We’ve been mightily impressed by Lincoln’s rebirth, with the Ford luxury brand’s new stream of SUVs knocking our socks off with each new introduction. First came the latest version of the Navigator, with an interior that stacks up with European luxury brands for opulence. Then the Aviator showed up, bringing that opulence to the next size down but adding an impressive dose of technology, too. The MKX was reborn as the Nautilus.
Now, the MKC has been reimagined as the compact 2020 Lincoln Corsair, debuting at the 2019 New York International Auto Show — and it looks to be yet another hit for a brand that has followed a simple, age-old mantra for creating successful vehicles: No matter how damaged the brand may be, make a good product and the buyers will come.
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The styling is pure Aviator despite the proportions not looking quite the same due to the Corsair’s front-wheel-drive platform. But it’s still quite identifiable as one of the new crop of Lincoln crossovers, and looks decidedly upmarket and appealing. Know what it doesn’t look like? The 2020 Ford Escape on which it’s based — and that’s extraordinary given Lincoln’s not-too-distant history in which the company would simply change a few panels and badges and call it a separate model. The public was never fooled. Now, they don’t have to be — the Corsair is a sharp-looking ride all on its own.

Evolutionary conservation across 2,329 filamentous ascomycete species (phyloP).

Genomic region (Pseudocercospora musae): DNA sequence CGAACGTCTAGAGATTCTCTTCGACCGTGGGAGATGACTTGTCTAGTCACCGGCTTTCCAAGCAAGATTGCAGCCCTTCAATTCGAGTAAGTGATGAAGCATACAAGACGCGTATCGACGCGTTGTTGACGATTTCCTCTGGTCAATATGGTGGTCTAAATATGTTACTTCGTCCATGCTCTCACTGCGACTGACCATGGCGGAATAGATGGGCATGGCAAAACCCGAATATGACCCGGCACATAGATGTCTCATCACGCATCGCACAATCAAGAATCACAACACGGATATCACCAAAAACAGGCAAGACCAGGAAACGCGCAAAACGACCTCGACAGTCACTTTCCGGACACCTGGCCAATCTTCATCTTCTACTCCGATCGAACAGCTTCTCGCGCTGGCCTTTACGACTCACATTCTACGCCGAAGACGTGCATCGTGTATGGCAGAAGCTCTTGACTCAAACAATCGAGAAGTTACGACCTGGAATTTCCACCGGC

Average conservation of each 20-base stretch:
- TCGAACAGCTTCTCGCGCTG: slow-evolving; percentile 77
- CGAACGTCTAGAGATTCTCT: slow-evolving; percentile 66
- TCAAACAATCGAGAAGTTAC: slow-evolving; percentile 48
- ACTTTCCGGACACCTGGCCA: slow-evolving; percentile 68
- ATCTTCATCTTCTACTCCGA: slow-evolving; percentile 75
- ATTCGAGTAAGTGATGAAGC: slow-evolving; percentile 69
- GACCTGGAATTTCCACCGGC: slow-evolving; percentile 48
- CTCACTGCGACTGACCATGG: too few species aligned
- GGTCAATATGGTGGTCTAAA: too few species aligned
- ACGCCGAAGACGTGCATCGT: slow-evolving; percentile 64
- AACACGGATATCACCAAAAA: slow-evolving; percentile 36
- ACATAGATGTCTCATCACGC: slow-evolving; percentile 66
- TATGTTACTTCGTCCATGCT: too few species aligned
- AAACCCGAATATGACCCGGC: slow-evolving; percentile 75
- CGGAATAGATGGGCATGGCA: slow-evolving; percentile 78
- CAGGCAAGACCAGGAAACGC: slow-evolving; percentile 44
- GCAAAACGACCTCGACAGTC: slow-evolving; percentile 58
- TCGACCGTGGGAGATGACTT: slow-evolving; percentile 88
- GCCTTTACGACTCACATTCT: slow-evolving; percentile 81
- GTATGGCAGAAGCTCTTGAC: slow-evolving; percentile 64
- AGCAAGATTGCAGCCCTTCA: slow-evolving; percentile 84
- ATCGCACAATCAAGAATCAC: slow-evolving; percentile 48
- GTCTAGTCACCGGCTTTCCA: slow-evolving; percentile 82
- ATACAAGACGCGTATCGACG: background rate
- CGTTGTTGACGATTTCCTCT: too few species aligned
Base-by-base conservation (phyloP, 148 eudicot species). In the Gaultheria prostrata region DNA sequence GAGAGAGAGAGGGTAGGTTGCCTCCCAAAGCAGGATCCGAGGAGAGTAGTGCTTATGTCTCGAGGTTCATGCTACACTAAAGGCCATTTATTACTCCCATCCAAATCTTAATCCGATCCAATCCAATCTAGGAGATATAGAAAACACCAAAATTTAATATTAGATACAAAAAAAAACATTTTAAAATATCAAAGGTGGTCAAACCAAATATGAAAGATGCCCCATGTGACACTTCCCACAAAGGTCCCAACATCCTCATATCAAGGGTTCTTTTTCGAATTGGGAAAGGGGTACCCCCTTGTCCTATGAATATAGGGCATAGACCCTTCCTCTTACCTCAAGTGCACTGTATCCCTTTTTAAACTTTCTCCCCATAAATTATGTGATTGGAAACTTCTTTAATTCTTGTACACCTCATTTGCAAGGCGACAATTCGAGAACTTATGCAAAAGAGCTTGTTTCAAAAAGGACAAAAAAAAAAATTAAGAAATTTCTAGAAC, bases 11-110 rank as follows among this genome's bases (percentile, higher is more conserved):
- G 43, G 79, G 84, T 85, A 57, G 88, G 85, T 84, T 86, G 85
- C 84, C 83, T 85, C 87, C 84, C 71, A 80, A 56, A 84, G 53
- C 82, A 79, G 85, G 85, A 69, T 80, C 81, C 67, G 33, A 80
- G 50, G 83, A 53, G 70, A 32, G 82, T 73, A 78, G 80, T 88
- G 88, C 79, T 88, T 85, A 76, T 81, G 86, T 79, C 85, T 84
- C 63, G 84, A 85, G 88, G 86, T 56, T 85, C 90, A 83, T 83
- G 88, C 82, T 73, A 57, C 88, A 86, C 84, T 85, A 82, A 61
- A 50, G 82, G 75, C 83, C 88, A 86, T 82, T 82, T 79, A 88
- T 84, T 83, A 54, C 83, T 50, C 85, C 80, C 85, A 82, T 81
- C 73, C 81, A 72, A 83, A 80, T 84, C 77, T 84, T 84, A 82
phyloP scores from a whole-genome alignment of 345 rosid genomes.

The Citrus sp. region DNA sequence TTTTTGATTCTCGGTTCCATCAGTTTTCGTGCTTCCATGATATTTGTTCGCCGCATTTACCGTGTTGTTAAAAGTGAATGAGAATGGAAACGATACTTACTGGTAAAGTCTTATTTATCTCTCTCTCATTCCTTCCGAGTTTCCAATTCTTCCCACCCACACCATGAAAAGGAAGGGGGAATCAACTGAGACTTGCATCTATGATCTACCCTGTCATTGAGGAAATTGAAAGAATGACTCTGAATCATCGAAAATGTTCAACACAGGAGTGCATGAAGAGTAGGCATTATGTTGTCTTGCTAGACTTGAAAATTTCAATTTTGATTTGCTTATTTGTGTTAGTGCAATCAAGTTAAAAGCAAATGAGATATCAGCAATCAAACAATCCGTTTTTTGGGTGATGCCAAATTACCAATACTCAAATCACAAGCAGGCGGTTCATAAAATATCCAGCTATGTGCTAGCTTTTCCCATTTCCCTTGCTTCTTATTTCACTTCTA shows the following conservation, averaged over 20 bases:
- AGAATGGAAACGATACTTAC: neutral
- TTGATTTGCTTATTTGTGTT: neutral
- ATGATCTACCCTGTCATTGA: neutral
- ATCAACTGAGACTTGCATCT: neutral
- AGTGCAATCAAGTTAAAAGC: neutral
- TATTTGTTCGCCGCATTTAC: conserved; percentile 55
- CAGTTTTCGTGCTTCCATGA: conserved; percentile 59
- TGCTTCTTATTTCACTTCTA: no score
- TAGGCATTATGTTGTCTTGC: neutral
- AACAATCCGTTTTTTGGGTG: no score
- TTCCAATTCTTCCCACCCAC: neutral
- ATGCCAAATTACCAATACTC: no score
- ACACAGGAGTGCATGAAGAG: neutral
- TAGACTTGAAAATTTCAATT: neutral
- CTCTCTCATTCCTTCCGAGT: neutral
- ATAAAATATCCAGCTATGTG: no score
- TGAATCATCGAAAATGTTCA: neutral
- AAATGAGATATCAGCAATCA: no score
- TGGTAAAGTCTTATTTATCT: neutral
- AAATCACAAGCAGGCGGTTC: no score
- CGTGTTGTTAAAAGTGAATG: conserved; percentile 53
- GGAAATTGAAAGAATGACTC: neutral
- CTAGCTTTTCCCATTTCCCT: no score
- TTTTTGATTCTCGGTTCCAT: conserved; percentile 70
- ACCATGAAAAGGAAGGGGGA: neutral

Inside, what most immediately strikes you is just how flat and vertical the dashboard is. Lincoln’s press materials for the vehicle keep emphasizing how horizontal the dash is thanks to the spar that houses the climate-control vents running the width of the cabin, but just behind that is a remarkably flat cliff face of a dash. What that design successfully does is open up the cabin to make it more airy and spacious environment.
Excellent materials quality and design features like the piano-key shifter buttons add to the list of family traits shared with more expensive Lincoln products. And while Lincoln has decided not to offer a super-luxe Black Label edition of the Corsair (likely due to price sensitivity and wanting to maintain some exclusivity for the other concierge benefits that come with splurging on that trim level), a number of premium touches like the 24-way Perfect Position seats and the mind-blowing 14-speaker Revel audio system can still be had.
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Like the Escape, the packaging of the new Corsair is excellent. There’s plenty of room for two up front and just as much comfort available in the second row, as well. The seats are a little small — a common Ford and Lincoln complaint of ours — but legroom in front or back is plentiful, as is headroom. Visibility out is fine, with no notable blind spots created by bodywork the way you can find in some more dramatically styled competitors.
We won’t know if the unique suspension and additional sound-insulation improvements over the Escape have crafted a differentiated driving experience until we get behind the wheel, but all indications point to that likely being the case. Stay tuned for when we’re able to tell you more about how the new Corsair feels from behind the wheel, likely in the summer.
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